DOCTOR SEUSS YOUTUBE CHANNEL http://m.youtube.com/channel/HCUIWdKG0mD6I

Geisel also worked as an illustrator for advertising campaigns, most notably for Flit and Standard Oil, and as a political cartoonist for PM, a New York City newspaper. During World War II, he worked in an animation department of the United States Army, where he wrote Design for Death, a film that later won the 1947Academy Award for Documentary Feature.He was a perfectionist in his work and he would sometimes spend up to a year on a book. It was not uncommon for him to throw out 95% of his material until he settled on a theme for his book. For a writer he was unusual in that he preferred to only be paid after he finished his work rather than in advance.Geisel’s birthday, March 2, has been adopted as the annual date for National Read Across America Day, an initiative on reading created by the National Education Association.

F. Scott Fitzgerald

American novellist Francis Scott Key Fitzgerald  was born September 24, 1896 in Saint Paul, Minnesota, to an uper-middle-class family, Fitzgerald was named after his famous second cousin, three times removed, Francis Scott Key, but was referred to as “Scott.” He was also named after his deceased sister, Louise Scott. Fitzgerald spent he first decade of his childhood in Buffalo, New York and Syracuse, New York between 1901 and 1903). Fitzgerald attended two Catholic schools on the West Side of Buffalo, first Holy Angels Convent and n Nardin Academy. Fitzgerald was intelligent with an interest in literature, his doting mother ensuring that her son had all the advantages. Fitzgerald attended Holy Angels for only half a day—and was allowed to choose which half. In 1908, the family returned to Minnesota, where Fitzgerald attended St. Paul Academy, St. Paul from 1908 to 1911. When he was 13 he published a detective story in the school newspaper. In 1911, when Fitzgerald was 15 years old, his parents sent him to the Newman School, a prestigious Catholic prep school in Hackensack, New Jersey. There he met Father Sigourney Fay, who encouraged him to pursue his literary ambitions.

After graduating in 1913, Fitzgerald attended Princeton University, New Jersey, where he befriended future critics and writers Edmund Wilson and John Peale Bishop and wrote for the Princeton Triangle Club, the Nassau Lit, and the Princeton Tiger And the American Whig-Cliosophic Society, which ran the Nassau Lit and the Universty Cottage club The Princeton Triangle was a kind of musical-comedy society.

in 1917 Fitzgerald dropped out of school to join the U.S. Army. Afraid that he might die in World War I with his literary dreams unfulfilled, Fitzgerald hastily wrote a novel called The Romantic Egotist. the reviewer noted its originality and encouraged Fitzgerald to submit more work in the future. During the 1920’s Fitzgerald travelled to Paris and the French Riviera, befriending many members of the American expatriate community in Paris, notably Ernest Hemingway. Fitzgerald supplemented his income by writing short stories for such magazines as The Saturday Evening Post, Collier’s Weekly, and Esquire, and sold his stories and novels to Hollywood studios.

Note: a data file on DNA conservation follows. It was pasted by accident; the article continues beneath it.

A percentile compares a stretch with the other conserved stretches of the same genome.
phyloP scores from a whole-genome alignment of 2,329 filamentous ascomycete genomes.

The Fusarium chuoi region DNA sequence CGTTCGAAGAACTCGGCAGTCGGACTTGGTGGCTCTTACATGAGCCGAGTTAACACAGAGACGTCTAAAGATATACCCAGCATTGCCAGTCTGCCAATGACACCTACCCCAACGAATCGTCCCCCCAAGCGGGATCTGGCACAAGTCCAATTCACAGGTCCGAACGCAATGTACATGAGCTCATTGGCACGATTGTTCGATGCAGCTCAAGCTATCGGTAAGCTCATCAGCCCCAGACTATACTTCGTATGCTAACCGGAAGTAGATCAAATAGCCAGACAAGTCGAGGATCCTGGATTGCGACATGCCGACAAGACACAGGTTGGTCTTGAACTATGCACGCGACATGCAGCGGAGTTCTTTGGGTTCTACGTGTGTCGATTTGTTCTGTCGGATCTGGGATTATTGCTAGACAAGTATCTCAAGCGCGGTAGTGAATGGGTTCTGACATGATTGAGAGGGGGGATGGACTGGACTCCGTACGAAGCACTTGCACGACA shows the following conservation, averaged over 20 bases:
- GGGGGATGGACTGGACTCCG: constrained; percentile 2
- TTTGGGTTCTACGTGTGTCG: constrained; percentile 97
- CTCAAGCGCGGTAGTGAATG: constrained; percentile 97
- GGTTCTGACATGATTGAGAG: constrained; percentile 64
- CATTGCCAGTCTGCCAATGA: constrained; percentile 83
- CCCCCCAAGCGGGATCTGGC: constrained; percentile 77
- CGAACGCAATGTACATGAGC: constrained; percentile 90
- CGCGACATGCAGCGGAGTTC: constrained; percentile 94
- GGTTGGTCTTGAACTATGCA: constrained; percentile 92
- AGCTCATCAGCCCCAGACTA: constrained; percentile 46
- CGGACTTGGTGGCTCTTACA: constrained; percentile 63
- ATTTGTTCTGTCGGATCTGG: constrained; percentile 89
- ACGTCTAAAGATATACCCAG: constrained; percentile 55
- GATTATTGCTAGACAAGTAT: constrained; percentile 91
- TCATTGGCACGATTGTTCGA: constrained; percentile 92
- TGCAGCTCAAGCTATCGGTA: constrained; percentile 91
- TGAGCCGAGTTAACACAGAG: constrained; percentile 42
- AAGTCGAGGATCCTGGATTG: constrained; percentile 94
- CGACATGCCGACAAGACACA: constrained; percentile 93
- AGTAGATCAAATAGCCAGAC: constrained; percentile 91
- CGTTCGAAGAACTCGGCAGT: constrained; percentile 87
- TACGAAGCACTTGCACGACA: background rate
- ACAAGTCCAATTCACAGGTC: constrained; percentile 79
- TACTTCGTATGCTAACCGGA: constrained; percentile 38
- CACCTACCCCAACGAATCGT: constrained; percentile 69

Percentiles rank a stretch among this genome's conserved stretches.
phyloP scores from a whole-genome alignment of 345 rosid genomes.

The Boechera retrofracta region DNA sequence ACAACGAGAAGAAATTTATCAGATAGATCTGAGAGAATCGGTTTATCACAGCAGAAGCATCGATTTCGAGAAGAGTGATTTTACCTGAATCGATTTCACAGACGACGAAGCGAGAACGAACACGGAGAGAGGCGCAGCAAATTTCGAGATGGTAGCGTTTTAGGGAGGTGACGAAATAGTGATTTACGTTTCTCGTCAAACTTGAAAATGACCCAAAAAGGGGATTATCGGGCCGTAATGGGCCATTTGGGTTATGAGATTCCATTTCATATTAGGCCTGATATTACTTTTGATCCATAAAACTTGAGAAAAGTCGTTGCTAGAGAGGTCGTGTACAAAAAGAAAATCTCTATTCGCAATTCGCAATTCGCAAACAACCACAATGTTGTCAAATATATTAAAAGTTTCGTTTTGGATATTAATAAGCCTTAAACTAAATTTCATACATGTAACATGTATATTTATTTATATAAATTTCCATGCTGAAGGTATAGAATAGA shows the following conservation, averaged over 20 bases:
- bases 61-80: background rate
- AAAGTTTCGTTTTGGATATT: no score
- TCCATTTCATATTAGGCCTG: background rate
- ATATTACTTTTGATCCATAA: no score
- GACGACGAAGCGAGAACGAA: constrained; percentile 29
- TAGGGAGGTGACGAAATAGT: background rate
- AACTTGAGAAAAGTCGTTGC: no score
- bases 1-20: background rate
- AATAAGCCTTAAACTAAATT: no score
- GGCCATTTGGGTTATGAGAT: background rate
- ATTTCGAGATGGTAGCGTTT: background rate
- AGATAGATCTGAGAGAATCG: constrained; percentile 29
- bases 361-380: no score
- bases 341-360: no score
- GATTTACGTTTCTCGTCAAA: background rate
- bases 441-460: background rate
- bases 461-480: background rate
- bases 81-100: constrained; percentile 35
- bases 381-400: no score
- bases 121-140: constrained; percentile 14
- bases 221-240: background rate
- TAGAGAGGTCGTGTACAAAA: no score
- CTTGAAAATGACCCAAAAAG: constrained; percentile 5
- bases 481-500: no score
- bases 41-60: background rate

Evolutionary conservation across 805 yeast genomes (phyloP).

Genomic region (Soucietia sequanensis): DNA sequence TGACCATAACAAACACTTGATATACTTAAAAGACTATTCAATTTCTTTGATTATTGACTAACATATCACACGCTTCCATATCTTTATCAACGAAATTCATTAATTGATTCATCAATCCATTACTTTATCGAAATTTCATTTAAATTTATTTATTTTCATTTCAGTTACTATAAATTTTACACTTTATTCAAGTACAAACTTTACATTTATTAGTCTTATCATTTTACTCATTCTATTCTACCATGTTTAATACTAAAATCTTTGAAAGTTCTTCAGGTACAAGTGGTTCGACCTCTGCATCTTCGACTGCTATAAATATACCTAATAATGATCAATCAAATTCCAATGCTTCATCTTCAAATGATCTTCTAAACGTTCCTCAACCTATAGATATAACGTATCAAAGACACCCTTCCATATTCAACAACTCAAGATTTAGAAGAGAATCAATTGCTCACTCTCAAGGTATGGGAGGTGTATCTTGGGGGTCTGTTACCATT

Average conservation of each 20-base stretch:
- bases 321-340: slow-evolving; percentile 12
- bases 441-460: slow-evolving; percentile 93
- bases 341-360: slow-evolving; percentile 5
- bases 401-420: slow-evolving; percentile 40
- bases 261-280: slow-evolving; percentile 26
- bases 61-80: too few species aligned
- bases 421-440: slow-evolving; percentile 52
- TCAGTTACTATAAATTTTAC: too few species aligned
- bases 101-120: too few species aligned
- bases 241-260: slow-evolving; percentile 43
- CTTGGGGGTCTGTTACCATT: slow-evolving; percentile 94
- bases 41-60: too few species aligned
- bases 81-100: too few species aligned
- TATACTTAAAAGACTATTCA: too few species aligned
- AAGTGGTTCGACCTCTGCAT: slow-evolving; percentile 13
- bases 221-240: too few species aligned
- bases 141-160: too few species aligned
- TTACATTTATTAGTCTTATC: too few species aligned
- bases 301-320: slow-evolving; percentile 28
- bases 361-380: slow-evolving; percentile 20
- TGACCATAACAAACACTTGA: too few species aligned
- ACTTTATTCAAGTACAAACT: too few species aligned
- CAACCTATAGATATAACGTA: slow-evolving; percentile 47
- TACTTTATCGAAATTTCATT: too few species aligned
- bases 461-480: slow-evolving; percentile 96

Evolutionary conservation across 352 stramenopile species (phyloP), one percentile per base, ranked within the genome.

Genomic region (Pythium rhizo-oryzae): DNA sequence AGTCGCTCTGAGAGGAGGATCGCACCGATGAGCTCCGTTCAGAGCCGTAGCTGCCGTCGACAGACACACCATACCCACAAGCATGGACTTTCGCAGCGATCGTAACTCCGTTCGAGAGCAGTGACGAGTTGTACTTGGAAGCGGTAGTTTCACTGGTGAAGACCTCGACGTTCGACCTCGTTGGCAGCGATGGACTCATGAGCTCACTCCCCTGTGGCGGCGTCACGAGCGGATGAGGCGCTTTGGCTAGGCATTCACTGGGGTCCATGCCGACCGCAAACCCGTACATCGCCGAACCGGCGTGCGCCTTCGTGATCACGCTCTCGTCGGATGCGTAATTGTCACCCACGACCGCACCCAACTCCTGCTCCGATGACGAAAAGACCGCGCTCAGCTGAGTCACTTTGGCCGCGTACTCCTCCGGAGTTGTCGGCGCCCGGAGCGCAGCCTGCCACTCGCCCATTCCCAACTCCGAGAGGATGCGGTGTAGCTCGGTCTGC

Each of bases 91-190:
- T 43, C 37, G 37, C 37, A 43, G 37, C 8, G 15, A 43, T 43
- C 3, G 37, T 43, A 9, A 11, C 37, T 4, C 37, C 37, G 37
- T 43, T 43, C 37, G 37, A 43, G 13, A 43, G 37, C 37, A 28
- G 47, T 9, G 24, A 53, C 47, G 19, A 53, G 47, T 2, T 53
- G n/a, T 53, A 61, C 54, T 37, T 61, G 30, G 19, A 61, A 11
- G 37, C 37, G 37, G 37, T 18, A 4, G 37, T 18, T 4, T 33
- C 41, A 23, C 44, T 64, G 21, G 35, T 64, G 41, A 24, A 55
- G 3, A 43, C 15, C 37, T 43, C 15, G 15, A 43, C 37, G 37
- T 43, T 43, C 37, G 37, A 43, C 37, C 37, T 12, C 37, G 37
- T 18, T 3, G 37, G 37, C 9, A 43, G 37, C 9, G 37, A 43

Fitzgerald wrote his stories in an authentic manner then put in “twists that made them into saleable magazine stories. Although Fitzgerald’s passion lay in writing novels, only his first novel sold well enough to support the opulent lifestyle that he and Zelda adopted as New York celebrities. (The Great Gatsby, now considered to be his masterpiece, did not become popular until after Fitzgerald’s death.) Because of this lifestyle, as well as the bills from Zelda’s medical care, Fitzgerald was constantly in financial trouble and often required loans from his literary agent, Harold Ober, and his editor at Scribner’s, Maxwell Perkins. When Ober decided not to continue advancing money to Fitzgerald, the author severed ties with his longtime friend and agent. (Fitzgerald offered a good-hearted and apologetic tribute to this support in the late short story “Financing Finnegan”.)

Fitzgerald began working on his fourth novel during the late 1920s and also wrote short stories. Fitzgerald rented the “La Paix” estate in the suburb of Towson, Maryland to work on his latest book, the story of the rise and fall of Dick Diver, a promising young psychiatrist who falls in love with and marries Nicole Warren, one of his patients. Some critics have seen the book as an autobiographical novel recounting Fitzgerald’s problems with his wife, the corrosive effects of wealth and a decadent lifestyle, his own egoism and self-confidence, and his continuing alcoholism. This was published in 1934 as Tender Is the Night. Most critics felt that Fitzgerald had not lived up to their expectations. The novel did not sell well upon publication but has since become a classic.

In 1937, Fitzgerald moved to Hollywood, Besides writing, he also got involved in the film industry. Although he reportedly found movie work degrading, Fitzgerald was once again in dire financial straits, and spent the 1930s in Hollywood, working on commercial short stories, scripts for Metro-Goldwyn-Mayer, and his fifth and final novel, The Love of the Last Tycoon. Published posthumously as The Last Tycoon, it was based on the life of film executive Irving Thalberg. Among his other film projects was Madame Curie. In 1939, MGM ended the contract, and Fitzgerald became a freelance screenwriter